Bisk et al. Our architecture is described in Fig. 2. The experiments we run show that this end-to-end advice model successfully grounds the meaning of our advice.

We propose four novel interactive advice-based protocols that can be applied on any robot communication architecture, ordered in terms of decreasing human effort. As expected, as human effort lessens, performance does worsen, but all protocols outperform Bisk et al. (whom our model is identical to besides the inclusion of advice).

Most notably, we explore the notion of model self-generated advice, which significantly reduces/eliminates human effort. In this approach, a model is trained to automatically generate restrictive advice for a given scenario, based on the assumption that it is easier to predict a region containing the target coordinates rather than their exact location. We validate this assumption by developing a neural architecture to predict the restrictive advice and show it can help improve the overall prediction quality, despite having no human assistance.

2 Model

This section describes the architecture we developed for understanding advice, and how to incorporate it into the original Bisk et al. model to make better predictions. We begin by defining the Blocks World task and the types of advice we use. We then introduce a model for grounding the advice and a method for incorporating the pre-trained advice understanding module into the original model. Finally, we discuss an architecture for advice generation, a method for self-predicting the advice to avoid any human intervention. Further details of our models and advice generation process are in the Appendix.

2.1 Blocks World Task Definition

Given an input state, consisting of all the block positions on a board, and a NL instruction, the model has to predict the coordinates of the source block to be moved and its target location. We follow the definition by Bisk et al. (2016) and due to space constraints refer the reader to that paper.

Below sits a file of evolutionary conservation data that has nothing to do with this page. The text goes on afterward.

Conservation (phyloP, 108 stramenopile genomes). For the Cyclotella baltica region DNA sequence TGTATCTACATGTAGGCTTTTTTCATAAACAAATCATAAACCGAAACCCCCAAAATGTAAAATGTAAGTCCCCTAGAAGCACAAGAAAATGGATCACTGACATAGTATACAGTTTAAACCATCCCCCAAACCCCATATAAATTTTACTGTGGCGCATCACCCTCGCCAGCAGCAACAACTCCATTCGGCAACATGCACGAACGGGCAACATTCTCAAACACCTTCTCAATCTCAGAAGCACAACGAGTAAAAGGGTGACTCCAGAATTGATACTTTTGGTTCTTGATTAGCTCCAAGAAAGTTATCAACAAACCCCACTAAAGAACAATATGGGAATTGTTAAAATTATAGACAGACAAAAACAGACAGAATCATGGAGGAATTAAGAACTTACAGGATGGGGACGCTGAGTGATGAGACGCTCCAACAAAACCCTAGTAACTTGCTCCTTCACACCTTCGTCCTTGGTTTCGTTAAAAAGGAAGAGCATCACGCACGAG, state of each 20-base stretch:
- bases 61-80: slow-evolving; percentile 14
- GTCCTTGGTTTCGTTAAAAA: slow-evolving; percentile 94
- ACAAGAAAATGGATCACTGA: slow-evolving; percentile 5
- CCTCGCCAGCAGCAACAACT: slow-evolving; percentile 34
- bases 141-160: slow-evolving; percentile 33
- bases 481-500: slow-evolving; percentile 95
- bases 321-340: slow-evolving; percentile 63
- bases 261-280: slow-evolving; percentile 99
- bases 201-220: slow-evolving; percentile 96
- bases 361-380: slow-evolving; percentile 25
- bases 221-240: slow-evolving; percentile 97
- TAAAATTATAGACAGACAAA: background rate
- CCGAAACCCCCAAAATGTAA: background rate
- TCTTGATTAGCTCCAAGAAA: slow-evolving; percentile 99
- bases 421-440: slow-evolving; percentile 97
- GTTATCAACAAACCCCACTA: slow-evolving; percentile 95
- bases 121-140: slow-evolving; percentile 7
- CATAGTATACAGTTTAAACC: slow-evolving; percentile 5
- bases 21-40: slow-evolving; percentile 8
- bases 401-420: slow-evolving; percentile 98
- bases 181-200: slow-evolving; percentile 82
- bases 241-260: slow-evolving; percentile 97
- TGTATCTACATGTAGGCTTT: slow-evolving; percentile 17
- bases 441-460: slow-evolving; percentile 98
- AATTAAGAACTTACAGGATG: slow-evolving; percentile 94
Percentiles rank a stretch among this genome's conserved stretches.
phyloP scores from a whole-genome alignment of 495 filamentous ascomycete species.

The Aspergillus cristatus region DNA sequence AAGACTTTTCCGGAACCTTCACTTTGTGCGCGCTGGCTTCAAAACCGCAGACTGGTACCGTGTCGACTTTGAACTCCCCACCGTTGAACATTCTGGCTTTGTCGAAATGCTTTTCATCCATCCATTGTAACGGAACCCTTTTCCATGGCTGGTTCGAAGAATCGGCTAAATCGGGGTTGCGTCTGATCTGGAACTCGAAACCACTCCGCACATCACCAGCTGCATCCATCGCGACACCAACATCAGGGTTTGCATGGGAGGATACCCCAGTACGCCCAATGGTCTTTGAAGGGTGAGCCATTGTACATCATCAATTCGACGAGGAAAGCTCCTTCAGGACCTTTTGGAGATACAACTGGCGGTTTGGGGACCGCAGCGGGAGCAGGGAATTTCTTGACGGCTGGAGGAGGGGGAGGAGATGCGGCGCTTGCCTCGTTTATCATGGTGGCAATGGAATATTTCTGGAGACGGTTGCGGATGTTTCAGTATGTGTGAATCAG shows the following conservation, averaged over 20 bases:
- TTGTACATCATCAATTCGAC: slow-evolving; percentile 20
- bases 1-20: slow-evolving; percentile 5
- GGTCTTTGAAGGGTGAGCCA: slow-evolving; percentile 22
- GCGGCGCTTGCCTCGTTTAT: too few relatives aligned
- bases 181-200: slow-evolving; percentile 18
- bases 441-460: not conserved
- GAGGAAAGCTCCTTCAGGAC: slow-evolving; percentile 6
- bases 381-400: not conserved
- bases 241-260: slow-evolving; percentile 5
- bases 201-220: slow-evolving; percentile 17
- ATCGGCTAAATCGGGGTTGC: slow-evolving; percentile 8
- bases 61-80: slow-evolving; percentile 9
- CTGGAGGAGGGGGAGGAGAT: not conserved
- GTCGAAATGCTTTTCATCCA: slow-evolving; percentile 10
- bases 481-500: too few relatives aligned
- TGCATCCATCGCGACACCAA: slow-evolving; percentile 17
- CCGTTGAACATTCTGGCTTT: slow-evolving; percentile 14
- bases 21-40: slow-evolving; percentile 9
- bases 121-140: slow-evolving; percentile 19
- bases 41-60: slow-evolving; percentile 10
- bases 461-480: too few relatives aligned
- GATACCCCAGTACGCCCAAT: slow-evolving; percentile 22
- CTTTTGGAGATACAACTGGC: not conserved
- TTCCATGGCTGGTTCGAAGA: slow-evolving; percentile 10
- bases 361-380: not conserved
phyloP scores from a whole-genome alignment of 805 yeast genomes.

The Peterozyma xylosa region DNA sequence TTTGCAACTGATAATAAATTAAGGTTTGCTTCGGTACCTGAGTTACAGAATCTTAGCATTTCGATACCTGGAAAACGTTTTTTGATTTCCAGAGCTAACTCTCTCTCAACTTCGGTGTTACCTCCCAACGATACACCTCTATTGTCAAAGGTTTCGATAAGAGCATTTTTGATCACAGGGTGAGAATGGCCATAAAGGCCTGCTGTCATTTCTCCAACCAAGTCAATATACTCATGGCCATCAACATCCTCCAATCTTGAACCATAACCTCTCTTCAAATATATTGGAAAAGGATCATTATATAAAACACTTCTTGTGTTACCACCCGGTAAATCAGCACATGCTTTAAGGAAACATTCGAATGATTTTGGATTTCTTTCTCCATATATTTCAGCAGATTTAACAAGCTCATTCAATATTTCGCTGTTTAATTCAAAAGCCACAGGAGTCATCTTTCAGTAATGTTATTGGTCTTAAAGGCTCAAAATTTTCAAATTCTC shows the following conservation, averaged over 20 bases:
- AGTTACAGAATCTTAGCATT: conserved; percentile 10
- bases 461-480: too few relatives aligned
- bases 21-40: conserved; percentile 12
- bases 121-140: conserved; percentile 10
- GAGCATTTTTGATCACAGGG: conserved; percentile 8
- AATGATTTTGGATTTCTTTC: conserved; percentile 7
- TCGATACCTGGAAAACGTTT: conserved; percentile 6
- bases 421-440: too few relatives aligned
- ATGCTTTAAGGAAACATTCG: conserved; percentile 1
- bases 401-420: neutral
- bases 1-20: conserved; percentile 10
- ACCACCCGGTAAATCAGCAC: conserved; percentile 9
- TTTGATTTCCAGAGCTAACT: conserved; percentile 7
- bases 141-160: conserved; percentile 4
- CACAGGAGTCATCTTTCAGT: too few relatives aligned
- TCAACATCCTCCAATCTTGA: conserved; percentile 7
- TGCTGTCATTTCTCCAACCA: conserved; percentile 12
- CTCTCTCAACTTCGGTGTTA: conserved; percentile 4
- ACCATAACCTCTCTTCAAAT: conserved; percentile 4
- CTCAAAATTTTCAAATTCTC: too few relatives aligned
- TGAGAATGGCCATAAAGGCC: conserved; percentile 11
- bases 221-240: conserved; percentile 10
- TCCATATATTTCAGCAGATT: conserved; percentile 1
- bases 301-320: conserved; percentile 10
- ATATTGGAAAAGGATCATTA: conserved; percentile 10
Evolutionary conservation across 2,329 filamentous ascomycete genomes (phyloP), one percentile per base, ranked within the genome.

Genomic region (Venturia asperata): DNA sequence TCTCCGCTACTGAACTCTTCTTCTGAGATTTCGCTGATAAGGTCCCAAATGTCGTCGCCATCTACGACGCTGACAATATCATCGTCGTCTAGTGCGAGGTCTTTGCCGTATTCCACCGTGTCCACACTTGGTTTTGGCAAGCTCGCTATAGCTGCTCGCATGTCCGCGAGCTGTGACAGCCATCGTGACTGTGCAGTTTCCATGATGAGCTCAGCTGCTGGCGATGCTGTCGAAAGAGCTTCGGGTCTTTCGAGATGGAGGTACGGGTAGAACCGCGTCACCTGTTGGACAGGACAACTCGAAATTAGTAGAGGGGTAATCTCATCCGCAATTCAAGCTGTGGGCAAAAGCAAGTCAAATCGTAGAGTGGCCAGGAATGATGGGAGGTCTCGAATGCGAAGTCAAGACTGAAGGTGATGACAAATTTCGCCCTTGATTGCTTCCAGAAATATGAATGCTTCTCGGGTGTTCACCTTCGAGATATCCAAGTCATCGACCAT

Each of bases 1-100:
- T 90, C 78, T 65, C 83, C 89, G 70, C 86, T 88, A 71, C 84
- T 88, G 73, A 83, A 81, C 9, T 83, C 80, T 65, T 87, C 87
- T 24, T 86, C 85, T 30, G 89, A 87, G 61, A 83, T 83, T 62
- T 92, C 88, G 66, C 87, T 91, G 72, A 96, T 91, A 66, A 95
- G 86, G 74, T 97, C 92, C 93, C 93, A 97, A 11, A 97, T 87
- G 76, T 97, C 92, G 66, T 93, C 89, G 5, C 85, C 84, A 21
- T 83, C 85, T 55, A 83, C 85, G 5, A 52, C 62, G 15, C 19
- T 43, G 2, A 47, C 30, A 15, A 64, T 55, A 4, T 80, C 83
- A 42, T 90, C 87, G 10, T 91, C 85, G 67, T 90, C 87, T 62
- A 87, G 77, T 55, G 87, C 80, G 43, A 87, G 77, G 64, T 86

2.2 Advice

The two types of advice we devise in this paper are designed to assist the prediction agent by providing simpler instructions in addition to the original input. The first, restrictive advice, informs the agent about the general region of the source / target coordinates, such as top left. These regions are determined by dividing the board into equally sized sections (two halves, four quadrants). The second type of advice, corrective advice, observes the agents' predictions and determines which direction (up, down, left, right) they must be adjusted to get closer to the target. Both of these are representative of information a human could easily provide to a robot in various ways (speech, using assisted devices, etc.), to help correct its predictions. Specific examples are shown below.

Predicted Target Advice
- (-0.5, 0.5, 0.5) In the top left.
(-0.5, 0.5, 0.9) (-0.5, 0.5, 0.5) Move down.
Model Source Target
Median Mean Median Mean
Bisk et al. 3.29 3.47 3.60 3.70
Our Replication of Bisk et al. 3.13 3.42 3.29 3.50
Tan and Bansal 2.21 2.78 3.07
Restrictive Advice w/o Pre-Trained Model 3.88 3.83 3.56 3.43
4 Regions Restrictive Advice 2.23 2.21 2.18 2.19
Corrective Advice 2.76 2.94 2.72 3.06
4 Regions Retry Advice 2.41 3.02 2.42 3.14
2 Regions Model Self-Generated Advice 3.01 3.31 3.08 3.36
Input-Specific Model Self-Generated Advice 2.87 3.12 2.99 3.26
Table 1: Results for our models compared to previous models evaluated as distance from gold prediction normalized by block length for source and target coordinate prediction.
Figure 3: Model for Generating Advice.

2.3 Advice Grounding

We pre-train a neural network model to accurately understand the advice. For both types of advice, a LSTM-RNN Hochreiter and Schmidhuber (1997) is used to read the advice sentence and output the hidden state representations

. Prior to this, a word embedding layer is used to project the input words into high-dimension vectors


For restrictive advice, the last state from the LSTM is fed along with a random coordinate into a Fully Connected (FC) layer. The network must output a positive prediction if the random coordinate is in the region described by the advice sentence, and negative otherwise.